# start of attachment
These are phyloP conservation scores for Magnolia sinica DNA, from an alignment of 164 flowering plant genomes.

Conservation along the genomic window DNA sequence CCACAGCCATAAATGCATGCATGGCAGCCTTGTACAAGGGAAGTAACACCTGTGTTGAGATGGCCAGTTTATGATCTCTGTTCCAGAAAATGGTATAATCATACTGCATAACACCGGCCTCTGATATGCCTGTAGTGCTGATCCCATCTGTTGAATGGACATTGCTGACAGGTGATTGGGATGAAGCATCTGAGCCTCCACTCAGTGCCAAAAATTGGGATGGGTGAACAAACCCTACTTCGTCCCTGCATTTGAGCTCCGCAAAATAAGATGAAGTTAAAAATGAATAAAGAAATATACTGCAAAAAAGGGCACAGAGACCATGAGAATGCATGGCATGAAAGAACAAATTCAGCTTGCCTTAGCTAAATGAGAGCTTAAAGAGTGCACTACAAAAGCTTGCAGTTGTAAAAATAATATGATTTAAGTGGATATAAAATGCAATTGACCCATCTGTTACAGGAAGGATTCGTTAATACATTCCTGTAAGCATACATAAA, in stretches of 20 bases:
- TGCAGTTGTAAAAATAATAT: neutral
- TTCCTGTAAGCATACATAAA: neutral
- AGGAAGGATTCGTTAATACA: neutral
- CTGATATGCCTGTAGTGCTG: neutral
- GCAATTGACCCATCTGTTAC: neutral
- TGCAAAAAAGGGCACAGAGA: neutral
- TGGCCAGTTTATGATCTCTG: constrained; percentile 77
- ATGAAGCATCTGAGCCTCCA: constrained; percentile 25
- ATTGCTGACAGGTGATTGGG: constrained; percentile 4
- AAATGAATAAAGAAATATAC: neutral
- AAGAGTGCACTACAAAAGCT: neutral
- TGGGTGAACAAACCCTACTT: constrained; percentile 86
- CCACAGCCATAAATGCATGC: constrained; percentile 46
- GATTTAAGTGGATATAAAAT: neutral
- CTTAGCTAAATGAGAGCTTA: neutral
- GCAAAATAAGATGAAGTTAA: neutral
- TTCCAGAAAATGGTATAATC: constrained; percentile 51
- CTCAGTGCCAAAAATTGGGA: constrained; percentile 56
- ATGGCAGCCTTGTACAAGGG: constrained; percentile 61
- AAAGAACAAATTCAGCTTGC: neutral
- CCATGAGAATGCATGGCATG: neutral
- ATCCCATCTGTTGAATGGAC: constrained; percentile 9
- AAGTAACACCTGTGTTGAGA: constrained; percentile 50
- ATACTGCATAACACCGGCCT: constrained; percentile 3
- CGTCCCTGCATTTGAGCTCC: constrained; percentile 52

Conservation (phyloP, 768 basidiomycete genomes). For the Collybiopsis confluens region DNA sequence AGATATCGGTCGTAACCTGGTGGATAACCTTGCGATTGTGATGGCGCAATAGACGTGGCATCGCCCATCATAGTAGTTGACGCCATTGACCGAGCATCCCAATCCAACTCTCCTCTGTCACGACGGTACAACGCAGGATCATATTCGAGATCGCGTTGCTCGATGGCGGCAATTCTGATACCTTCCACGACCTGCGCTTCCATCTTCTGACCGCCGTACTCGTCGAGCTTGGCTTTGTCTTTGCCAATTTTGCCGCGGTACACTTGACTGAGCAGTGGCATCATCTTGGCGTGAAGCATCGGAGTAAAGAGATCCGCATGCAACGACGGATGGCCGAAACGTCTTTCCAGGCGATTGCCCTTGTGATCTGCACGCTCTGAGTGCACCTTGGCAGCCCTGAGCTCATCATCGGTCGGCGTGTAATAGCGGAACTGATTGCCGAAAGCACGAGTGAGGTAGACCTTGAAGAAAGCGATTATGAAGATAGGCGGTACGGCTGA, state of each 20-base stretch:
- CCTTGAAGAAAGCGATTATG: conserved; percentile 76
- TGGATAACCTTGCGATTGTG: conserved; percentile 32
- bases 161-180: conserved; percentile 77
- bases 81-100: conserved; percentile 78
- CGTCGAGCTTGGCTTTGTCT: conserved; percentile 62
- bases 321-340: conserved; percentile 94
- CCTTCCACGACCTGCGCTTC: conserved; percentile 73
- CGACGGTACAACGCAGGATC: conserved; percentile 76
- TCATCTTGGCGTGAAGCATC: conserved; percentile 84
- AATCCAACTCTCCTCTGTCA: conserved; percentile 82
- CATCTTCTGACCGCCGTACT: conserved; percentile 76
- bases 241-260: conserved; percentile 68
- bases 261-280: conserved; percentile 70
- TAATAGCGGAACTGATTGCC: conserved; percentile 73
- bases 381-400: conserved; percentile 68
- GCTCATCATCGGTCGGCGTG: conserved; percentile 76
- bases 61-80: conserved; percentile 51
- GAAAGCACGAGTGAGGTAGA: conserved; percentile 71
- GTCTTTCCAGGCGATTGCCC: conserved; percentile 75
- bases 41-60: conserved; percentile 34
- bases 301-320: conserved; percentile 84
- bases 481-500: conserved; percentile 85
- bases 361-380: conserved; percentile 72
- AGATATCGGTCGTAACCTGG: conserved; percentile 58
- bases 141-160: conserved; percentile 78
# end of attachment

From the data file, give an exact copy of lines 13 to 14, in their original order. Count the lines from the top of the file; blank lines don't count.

- AAGAGTGCACTACAAAAGCT: neutral
- TGGGTGAACAAACCCTACTT: constrained; percentile 86